Reactivity

A mixture of 1,1,1-trichloroethane and potassium may explode on light impact. Violent decomposition with evolution of hydrogen chloride may occur when 1,1,1-trichloroethane comes into contact with aluminium, magnesium or their alloys (Bretherick, 1981). It reacts violently with dinitrogen tetroxide, oxygen, liquid oxygen, sodium, sodium hydroxide and sodium potassium alloy (Sax, 1984). Phosgene is produced when 1,1,1-trichloroethane comes into contact with iron, copper, zinc or aluminium at high temperatures (Carchman et al, 1984).

Uses

1,1,1-Trichloroethane is used industrially and domestically as a degreaser, dry cleaning agent, and solvent in paints, glues and aerosol products. A common source is typewriter correction fluid, and correction fluid thinners, in commercial products such as Tipp-ex (TM) and Liquid paper (TM).

1,1,1-Trichloroethane has rapid anaesthetic action and was used for this purpose medically but was abandoned with the advent of safer agents. It is an important chemical intermediate, and is used as an additive to raise the flash point of many flammable solvents.

Absorption

1,1,1-Trichloroethane is rapidly absorbed through the lungs and the gastrointestinal tract. Absorption through skin also occurs (Stewart and Dodd, 1964), but is of minor significance compared to uptake via inhalation. 1,1,1-Trichloroethane has a relatively low blood/air partition coefficient, therefore steady state tissue levels are attained slowly and the vapor is eliminated relatively rapidly in expired air after exposure.

 

1,1,2-Trichloroethane

1,1,2-Trichloroethane is a is a colorless liquid, with characteristic odor. The vapor is heavier than air. On contact with hot surfaces or flames this substance decomposes forming hydrogen chloride, phosgene, and other toxic gases.  1,1,2-Trichloroethane reacts with strong oxidants, strong bases and metals such as sodium, potassium, magnesium and powdered aluminium. 1,1,2-Trichloroethane attacks many plastic, rubber, steel and zinc. 1,1,2-Trichloroethane can be absorbed into the body by inhalation of its vapor, through the skin and by ingestion. A harmful contamination of the air can be reached rather quickly on evaporation of this substance at 20°C.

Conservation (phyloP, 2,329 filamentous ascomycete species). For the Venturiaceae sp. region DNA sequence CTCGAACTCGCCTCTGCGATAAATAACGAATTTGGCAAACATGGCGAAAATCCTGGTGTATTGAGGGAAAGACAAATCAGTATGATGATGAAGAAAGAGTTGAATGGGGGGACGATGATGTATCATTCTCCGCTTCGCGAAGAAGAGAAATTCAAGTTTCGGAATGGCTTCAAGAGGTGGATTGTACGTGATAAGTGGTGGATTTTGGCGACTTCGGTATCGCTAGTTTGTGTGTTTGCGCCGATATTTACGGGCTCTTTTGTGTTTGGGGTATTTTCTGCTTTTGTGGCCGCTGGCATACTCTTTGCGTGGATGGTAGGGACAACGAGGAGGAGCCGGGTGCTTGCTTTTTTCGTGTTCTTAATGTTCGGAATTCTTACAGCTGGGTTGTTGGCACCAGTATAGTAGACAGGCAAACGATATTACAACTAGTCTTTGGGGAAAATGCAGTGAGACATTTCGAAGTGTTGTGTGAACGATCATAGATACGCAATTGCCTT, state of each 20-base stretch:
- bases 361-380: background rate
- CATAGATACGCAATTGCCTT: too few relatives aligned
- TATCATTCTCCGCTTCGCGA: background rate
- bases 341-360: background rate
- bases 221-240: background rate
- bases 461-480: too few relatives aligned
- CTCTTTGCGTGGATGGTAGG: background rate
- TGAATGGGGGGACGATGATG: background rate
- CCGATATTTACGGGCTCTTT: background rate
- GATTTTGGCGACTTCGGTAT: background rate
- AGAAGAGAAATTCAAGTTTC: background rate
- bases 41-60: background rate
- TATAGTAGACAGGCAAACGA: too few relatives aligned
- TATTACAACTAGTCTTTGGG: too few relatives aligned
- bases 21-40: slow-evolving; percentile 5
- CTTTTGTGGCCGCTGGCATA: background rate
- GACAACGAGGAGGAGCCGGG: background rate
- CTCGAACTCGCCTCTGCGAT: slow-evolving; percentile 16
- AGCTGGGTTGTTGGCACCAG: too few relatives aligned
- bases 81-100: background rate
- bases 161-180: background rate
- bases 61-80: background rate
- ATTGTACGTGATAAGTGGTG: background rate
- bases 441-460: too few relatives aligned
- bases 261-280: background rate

Effects of Short-Term Exposure: The substance may cause effects on the central nervous system, kidneys, liver, resulting in central nervous depression, liver impairment and kidney impairment. Exposure at high levels may result in unconsciousness.

Effects of Long-Term or Repeated Exposure: The liquid defats the skin.

1,1,2-Trichloroethane is combustible under specific conditions. Heating will cause rise in pressure with risk of bursting. Avoid open flames and contact with hot surfaces. Use powder, water spray, foam, or carbon dioxide to extinguish fire.

Prevent generation of mists to avoid exposure to 1,1,2-Trichloroethane. In the case of inhalation, symptoms like dizziness, drowsiness, headache, nausea, shortness of breath, and unconsciousness may manifest. Ventilation, local exhaust, or breathing protection may prevent inhalation of 1,1,2-Trichloroethane. Fresh air and rest are recommended first-aid treatments.

1,1,2-Trichloroethane may be absorbed by the skin. Wear protective gloves and protective clothing to avoid skin exposure. Dry skin is a symptom of skin exposure. Upon contamination, remove contaminated clothes. Rinse and then wash skin with water and soap. Refer the patient to a doctor for medical attention.

Wear safety goggles or face shield to avoid eye exposure. Upon contamination, first rinse with plenty of water for several minutes (remove contact lenses if easily possible), then take to a doctor. To prevent ingestion of 1,1,2-Trichloroethane, do not eat, drink, or smoke during work. Upon ingestion, rinse mouth. Induce vomiting only in conscious persons. Refer the patient to a doctor for medical attention.

The substance is harmful to aquatic organisms. Flash point unknown in literature. Combustible vapor/air mixtures difficult to ignite, may be developed under certain conditions. Use of alcoholic beverages enhances the harmful effect. The relation between odor and the occupational exposure limit cannot be indicated. Do NOT use in the vicinity of a fire or a hot surface, or during welding.

Spillage Disposal: Collect leaking and spilled liquid in sealable containers as far as possible. Absorb remaining liquid in sand or inert absorbent and remove to safe place. Do NOT let this chemical enter the environment. Personal protection: self-contained breathing apparatus.

2-Nitronaphthalene

2-Nitronaphthalene is a colorless to yellow solid in various forms. 2-Nitronaphthalene decomposes on burning producing toxic fumes. The substance can be absorbed into the body by inhalation and by ingestion. Evaporation at 20°C is negligible; a harmful concentration of airborne particles can, however, be reached quickly when dispersed, especially if powdered.